All of last week, I was driving home the point that our children’s tricky behaviours are almost always underpinned by much more complex brain processes. Understanding why our children may behave or react in a certain way, helps us to reframe what we see and respond more thoughtfully, with empathy and in a way that promotes our children’s overall growth and well-being.
Today I want to share with you a visual that I am hoping will help you to conceptualise how best to support behaviour regulation for your kids. Families often, sometimes unintentionally/unknowingly, get into patterns of rewards and consequences as a way of managing behaviours. I am hoping that this table will help you think about supporting your child’s behaviour regulation in ways other than relying heavily on rewards and consequences.
I will use Lily’s anxiety with meeting strangers (people I know) for the first time. Lily’s initial response when she meets people she doesn’t know, is to be really rude. She lets them know, in no uncertain terms, that she ‘doesn’t want them to be there’. Lily is very small in stature and (if I say so myself), very cute…so people often find it amusing when she does this as she is so small, yet so assertive. So, they won’t necessarily take her seriously, until she really amps up the ‘rudeness’. This is often a trigger for me. No one likes their child being rude to others, and I still sometimes get caught in the fear of it reflecting badly on me as a parent, or worrying that people think I don’t teach her proper manners.
How did I prepare my child to respond?
How did I change the environment or my expectations in a way that would help my child be successful?
How did I support regulation (slowing down, pacing, tone of voice, calm reaction, validating feelings)?
What coping strategies were used or could have been used (e.g., breathing, movement, talking, break, collaborative problem solving)?
How could I guide my child in making repairs?
What did I spotlight in the process? (any positive outcomes to the messy situation?)
Lily’s overwhelm is rooted in the anxiety because of the uncertainty and unpredictability of meeting new people. It is a dynamic situation, which she can’t control. She struggles to self-regulate – can’t access her PFC in the moment.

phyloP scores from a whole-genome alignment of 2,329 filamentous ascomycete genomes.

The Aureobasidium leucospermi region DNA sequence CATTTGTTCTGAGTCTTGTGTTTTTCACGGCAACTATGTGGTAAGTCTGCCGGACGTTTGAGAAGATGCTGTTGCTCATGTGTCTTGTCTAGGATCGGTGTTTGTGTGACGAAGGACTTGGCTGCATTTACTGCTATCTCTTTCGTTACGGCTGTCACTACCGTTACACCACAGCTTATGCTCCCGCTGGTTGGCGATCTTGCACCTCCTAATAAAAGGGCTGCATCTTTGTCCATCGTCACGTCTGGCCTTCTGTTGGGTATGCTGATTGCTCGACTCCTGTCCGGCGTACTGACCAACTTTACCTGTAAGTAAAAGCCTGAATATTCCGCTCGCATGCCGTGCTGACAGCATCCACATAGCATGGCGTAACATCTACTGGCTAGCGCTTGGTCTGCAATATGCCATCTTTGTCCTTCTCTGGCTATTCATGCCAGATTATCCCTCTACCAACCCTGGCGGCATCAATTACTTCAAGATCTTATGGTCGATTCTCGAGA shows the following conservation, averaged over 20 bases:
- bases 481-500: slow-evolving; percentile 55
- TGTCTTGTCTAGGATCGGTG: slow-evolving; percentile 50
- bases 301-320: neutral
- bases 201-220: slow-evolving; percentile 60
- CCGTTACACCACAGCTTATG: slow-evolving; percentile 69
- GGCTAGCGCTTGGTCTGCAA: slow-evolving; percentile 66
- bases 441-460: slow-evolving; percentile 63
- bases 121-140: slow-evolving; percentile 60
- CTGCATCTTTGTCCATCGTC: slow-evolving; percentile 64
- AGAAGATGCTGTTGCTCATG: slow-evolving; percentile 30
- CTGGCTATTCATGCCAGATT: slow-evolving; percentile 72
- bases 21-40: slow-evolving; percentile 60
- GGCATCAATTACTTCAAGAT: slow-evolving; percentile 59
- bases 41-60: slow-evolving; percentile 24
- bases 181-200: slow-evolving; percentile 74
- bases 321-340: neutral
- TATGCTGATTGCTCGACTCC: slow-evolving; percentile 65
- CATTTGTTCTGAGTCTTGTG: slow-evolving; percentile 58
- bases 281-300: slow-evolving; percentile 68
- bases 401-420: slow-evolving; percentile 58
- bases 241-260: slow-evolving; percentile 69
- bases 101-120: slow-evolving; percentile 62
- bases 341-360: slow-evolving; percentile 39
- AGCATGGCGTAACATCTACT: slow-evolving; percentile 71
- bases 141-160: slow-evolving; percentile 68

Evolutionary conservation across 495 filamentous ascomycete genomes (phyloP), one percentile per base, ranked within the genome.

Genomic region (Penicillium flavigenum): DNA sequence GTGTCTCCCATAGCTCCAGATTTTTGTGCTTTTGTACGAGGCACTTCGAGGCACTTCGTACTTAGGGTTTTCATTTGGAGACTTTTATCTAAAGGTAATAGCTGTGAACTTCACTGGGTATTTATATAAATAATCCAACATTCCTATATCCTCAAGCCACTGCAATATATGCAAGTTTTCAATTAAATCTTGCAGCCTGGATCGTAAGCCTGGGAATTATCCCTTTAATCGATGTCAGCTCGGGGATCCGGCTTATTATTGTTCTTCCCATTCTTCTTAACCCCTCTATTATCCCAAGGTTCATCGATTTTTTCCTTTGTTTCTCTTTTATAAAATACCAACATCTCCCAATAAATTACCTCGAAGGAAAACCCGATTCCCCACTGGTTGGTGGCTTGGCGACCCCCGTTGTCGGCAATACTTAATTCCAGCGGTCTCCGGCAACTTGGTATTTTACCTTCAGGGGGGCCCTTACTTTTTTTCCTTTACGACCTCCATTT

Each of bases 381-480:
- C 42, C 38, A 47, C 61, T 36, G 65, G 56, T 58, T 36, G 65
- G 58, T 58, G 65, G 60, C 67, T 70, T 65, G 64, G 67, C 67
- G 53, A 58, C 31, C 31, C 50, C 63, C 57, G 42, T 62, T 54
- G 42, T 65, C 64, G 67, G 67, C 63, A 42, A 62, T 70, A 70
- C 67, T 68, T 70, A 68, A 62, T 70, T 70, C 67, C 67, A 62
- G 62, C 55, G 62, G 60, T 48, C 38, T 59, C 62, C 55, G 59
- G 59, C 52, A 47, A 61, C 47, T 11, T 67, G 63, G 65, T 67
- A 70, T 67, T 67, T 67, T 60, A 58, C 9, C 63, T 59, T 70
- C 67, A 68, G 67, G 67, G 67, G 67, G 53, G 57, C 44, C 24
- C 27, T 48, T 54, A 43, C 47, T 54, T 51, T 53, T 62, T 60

I prime her by making more things certain. I show photos of who is coming to visit and tell her stories about them, our history together, if they have kids, I tell her about them. I draw parallels of their lives and ours – stories help her process and move her into thinking brain as opposed to uncertain = danger.
I also have something ready for her to occupy herself with and make sure she knows that she doesn’t have to do the initial ‘greeting’ and come and greet when she is ready. Giving her something to do, takes the pressure of the initial meeting.
I prepare visitors for the worst, and ask them to give her space – to not look at her directly to begin with, to not try to talk or entertain her, and to be patient for her to warm up.
At first I wanted her to ‘greet people’ because that is the ‘right thing to do’. I adjusted that expectation – I want her to greet from a regulated place where she is interested and engaged…
not a place of fear that will feed the anxiety around meeting new people.
Whereas before, I would know this situation was coming when someone was visiting and just ‘powered through’, I now slow down to prepare and prime. If Lily insists on being present, I get down next to her, hold her, validate her feeling of ‘uncertainty’, and talk to my guest about Lily:
“she is the kindest funniest person you will ever meet, but she doesn’t always like to show that side right away. Meeting new people can be hard – she needs time”.
I stay calm and comforting
I Include Lily in thinking about things she may need to do to warm up, calm down, or get comfortable around new people. It may be a calming colouring activity for the first few minutes while people are there. It may going in her swing, or it may be staying close to me. When we talk about these things beforehand, she often doesn’t need any of them. Having options and knowing she isn’t being forced into doing things she isn’t comfortable with really goes a long way in her feeling accepted and regulated.
I often reflect back to Lily how it may feel for others when she says rude things like: “I don’t like you!” Or “I hate you.”
I do this when she is more calm. I may do this when I go make tea or the person goes to washroom or whatever. I then ‘wonder’ what we can do to help them know that she was having a hard time when she said those things and didn’t mean them. Lily will often draw the person a picture, or give them ‘a present’ (like a leaf ☺) as an attempt to make amends.